In Which I Learn Quantities

This year we planted a small garden. By that I mean, I was enormously pregnant with the snickerdoodle, so I bought plants and Jonathan planted them and tended them. After a great deal of research, I decided that what we needed was Celebrity tomatoes as they seemed most hardy. All of the gardening sites I read said that if you planned to eat tomatoes for the season only you would need eight to ten plants per person in your family. If you planned to preserve any you would need to up that to fifteen plants. Figuring that two of the tomato eating people in our family are small and our planting area wasn’t huge I would get ten plants.

We planted eight in the back yard and two in those upside down hanging planter dealies.

This is what my backyard looks like right now:

My tomato forest

It’s a good thing my kids like tomatoes! I think I may have to learn how to can, and invest in canning supplies.

In other gardening news, can I wine about my grapes? (har har) This is happening:

Anyone know what this is, why it's happening and what to do about it?


About Coralie

After 11 years of infertility, I am now a mother to three, a wife of a Presbyterian (ARP) preacher and a struggling homemaker. Welcome to my little corner of the net. Kick off your shoes, put your feet up and join the conversation. View all posts by Coralie

7 responses to “In Which I Learn Quantities

  • melissa

    HA! Eight to ten plants…per person!! Yikes! I can, have six people in the family and plant twelve plants! This usually leaves me a little short, but I only buy about one flat or so… I think the person who wrote that was a bad gardener – or maybe had a really short growing season (?). That would explain the discrepancy.

    But – freezing tomatoes is really easy, too, You can drop them in boiling water when they ripen, leave them about 30 seconds, pull them out and slip the skins off, then chop and bag – voila – tomato soup/sauce base. Or you can make a complete sauce (again, base for any tomato dish) and freeze the sauce in yogurt containers. I have more shelf room than freezer room, so I like to can it, but it’s not necessary at all. Tomatoes are the best – you almost can’t have too many if you are willing to do a little work as they ripen. Oh, and if they ripen at different times you can just throw the whole fruit into the freezer until you have enough for a batch, then proceed as above. I did my whole season of tomatoes in October the year Bethan was born by just throwing them in the freezer as they ripened – and it worked fine.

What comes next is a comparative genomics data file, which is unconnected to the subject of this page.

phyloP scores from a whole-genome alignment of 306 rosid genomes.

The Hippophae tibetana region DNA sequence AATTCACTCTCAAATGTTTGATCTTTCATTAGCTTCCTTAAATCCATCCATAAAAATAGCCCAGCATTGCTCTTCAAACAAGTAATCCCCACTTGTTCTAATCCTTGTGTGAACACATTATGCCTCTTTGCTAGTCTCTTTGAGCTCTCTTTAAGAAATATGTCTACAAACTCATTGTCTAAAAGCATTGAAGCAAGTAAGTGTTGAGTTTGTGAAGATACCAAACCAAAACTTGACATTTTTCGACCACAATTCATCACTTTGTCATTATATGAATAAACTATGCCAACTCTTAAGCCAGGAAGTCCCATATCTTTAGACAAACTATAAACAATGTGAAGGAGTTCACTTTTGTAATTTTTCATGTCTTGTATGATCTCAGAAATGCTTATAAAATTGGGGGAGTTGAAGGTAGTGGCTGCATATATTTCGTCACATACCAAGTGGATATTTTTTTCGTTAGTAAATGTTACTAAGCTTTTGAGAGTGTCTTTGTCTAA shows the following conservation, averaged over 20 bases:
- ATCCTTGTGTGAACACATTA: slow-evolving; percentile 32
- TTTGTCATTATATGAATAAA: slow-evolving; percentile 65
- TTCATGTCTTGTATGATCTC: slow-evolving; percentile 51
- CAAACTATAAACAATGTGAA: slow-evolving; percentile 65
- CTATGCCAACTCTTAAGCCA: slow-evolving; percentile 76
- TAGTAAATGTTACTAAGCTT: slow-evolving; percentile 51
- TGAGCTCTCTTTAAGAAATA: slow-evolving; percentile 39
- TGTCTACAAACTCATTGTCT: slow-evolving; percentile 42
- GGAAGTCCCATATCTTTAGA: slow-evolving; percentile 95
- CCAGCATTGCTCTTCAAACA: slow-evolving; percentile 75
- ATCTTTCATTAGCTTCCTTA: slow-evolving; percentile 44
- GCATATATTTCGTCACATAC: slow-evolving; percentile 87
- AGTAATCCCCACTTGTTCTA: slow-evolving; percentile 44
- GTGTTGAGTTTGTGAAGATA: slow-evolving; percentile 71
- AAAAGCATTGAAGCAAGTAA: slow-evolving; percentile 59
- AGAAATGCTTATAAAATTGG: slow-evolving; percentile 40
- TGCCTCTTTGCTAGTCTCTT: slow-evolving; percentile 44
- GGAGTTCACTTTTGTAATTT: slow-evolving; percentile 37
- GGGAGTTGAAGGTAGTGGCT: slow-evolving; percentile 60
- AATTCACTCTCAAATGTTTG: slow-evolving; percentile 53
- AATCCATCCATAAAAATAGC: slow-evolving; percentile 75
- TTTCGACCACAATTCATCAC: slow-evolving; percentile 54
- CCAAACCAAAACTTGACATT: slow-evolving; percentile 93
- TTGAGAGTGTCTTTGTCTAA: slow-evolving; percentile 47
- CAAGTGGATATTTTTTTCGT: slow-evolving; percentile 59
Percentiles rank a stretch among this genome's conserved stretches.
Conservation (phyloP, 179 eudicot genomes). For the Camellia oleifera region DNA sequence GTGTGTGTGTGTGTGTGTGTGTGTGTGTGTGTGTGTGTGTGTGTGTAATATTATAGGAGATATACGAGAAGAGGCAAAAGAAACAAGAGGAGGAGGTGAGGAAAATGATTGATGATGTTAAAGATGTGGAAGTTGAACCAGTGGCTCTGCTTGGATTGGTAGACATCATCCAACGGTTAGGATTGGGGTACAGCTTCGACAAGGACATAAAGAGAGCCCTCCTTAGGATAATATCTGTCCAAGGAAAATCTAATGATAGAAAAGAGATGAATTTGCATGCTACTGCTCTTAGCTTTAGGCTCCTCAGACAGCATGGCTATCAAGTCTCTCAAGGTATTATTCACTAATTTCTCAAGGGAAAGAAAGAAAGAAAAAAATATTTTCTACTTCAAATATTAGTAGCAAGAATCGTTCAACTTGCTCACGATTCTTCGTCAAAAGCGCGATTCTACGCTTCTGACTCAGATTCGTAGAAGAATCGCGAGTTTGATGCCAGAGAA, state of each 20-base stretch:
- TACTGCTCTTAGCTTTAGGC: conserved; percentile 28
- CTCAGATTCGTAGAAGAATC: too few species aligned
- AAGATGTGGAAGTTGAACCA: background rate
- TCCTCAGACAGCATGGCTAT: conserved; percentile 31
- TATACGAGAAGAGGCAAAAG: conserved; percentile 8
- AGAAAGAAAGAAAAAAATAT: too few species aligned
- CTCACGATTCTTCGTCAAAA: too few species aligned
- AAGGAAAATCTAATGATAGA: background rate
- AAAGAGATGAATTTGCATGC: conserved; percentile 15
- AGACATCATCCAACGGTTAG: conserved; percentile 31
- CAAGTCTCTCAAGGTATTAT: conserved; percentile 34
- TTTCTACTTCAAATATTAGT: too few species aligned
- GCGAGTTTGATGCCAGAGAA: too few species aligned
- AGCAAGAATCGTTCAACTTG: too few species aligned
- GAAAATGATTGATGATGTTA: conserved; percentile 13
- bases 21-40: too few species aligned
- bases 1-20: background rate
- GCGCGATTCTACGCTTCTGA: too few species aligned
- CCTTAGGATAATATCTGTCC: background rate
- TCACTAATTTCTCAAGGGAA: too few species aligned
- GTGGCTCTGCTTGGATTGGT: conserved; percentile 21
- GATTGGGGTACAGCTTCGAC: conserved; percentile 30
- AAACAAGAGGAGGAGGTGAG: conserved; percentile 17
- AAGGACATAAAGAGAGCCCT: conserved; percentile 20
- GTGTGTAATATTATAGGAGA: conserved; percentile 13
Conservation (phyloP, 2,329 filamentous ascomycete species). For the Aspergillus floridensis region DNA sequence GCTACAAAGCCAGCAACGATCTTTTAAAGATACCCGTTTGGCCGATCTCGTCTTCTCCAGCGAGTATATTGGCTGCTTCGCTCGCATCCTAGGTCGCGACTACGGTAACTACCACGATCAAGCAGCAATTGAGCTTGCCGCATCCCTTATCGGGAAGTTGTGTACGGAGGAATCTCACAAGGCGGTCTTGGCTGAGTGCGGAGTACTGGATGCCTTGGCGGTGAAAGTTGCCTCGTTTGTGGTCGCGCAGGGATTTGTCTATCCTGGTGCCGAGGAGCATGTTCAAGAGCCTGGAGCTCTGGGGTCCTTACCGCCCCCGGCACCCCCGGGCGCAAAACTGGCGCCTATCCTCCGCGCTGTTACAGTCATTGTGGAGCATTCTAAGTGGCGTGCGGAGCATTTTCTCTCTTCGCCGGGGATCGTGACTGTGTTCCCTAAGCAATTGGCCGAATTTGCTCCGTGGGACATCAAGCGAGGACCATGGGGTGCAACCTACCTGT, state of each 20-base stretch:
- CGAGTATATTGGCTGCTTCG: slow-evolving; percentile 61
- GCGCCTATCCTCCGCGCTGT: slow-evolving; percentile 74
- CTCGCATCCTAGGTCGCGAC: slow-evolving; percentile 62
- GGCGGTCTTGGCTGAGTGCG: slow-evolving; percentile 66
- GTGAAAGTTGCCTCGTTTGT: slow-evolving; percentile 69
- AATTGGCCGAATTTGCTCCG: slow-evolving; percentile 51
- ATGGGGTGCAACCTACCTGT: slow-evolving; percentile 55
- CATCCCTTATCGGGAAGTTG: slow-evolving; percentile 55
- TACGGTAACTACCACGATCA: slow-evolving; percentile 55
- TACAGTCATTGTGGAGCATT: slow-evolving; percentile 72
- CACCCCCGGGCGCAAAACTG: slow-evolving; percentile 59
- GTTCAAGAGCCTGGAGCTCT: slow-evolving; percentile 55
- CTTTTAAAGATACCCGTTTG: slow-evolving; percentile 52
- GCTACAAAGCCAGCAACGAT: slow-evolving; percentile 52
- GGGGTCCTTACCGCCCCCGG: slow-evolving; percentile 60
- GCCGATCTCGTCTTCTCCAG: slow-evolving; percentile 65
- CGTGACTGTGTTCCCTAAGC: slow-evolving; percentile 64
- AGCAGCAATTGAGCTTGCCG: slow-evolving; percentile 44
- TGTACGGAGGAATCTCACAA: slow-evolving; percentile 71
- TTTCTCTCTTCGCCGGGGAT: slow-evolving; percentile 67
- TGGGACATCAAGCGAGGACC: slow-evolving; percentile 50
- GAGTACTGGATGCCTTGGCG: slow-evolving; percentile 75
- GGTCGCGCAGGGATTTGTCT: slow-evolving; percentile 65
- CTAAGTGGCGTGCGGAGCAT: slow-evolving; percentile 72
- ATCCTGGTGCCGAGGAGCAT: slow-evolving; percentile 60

So fun – I love it that you have a garden!!!!

  • Peggy

    I too have a tomato forest, although I planted only 6 cherry tomato plants, in exactly one month they have taken over the whole garden. Fortunately, we eat them daily and cook with them too, so who knows how many we really need.

  • Roberta

    We roast them (cut in half, drizzle with olive oil, roast on low heat until they smell like heaven) and freeze them, because I’m nervous of canning them wrong and killing my family. Add a bit of fresh oregano or basil when you begin and it’s just that much better. In the winter, we just thaw a bag full and toss them in whatever- the skins are still there, so it’s not a good process if that would annoy you, but I found that most of them got eaten without being noticed.

    • Suzanne

      Roberta, I don’t know if you have the *desire* to can or not, but tomatoes, because they’re so acidic, do not require a pressure cooker to can. As long as they seal, they’re safe.

      • melissa

        Interestingly, they are only borderline acidic. You don’t need to pressure can them, but you are supposed to if you add anything at all to them (even spices, salt or sugar). I do hot water bath can mine and I also add a lot of stuff – with no adverse effects, but the canning gurus and national health standards do recommend pressure canning them. Just a note for those who are more cautious than I!

  • andreajennine

    Whoa! My eyes bugged when I read 8-10 plants per person. That’s madness! We did 9 plants (3 cherry, 6 larger variety), which I have found in past years to be just enough for 2 adults plus some to give away to neighbors. I haven’t preserved them, but I’ve also been told about freezing them whole; supposedly, the peels come off fairly easily when thawed.

  • vic cowan

    Tomatoes freeze very well – all you do is wash and dry them, put them in the freezer and freeze them individually on a cookie sheet,- After they are frozen put them in freezer bags – that way they don`t stick together and are easy to use ( one or two at a time). When you want to use them put them in hot water – the skins slip off and you can use them as you would canned . Make wonderful tomato sauce.

    Grapes – perhaps they have had too much water?

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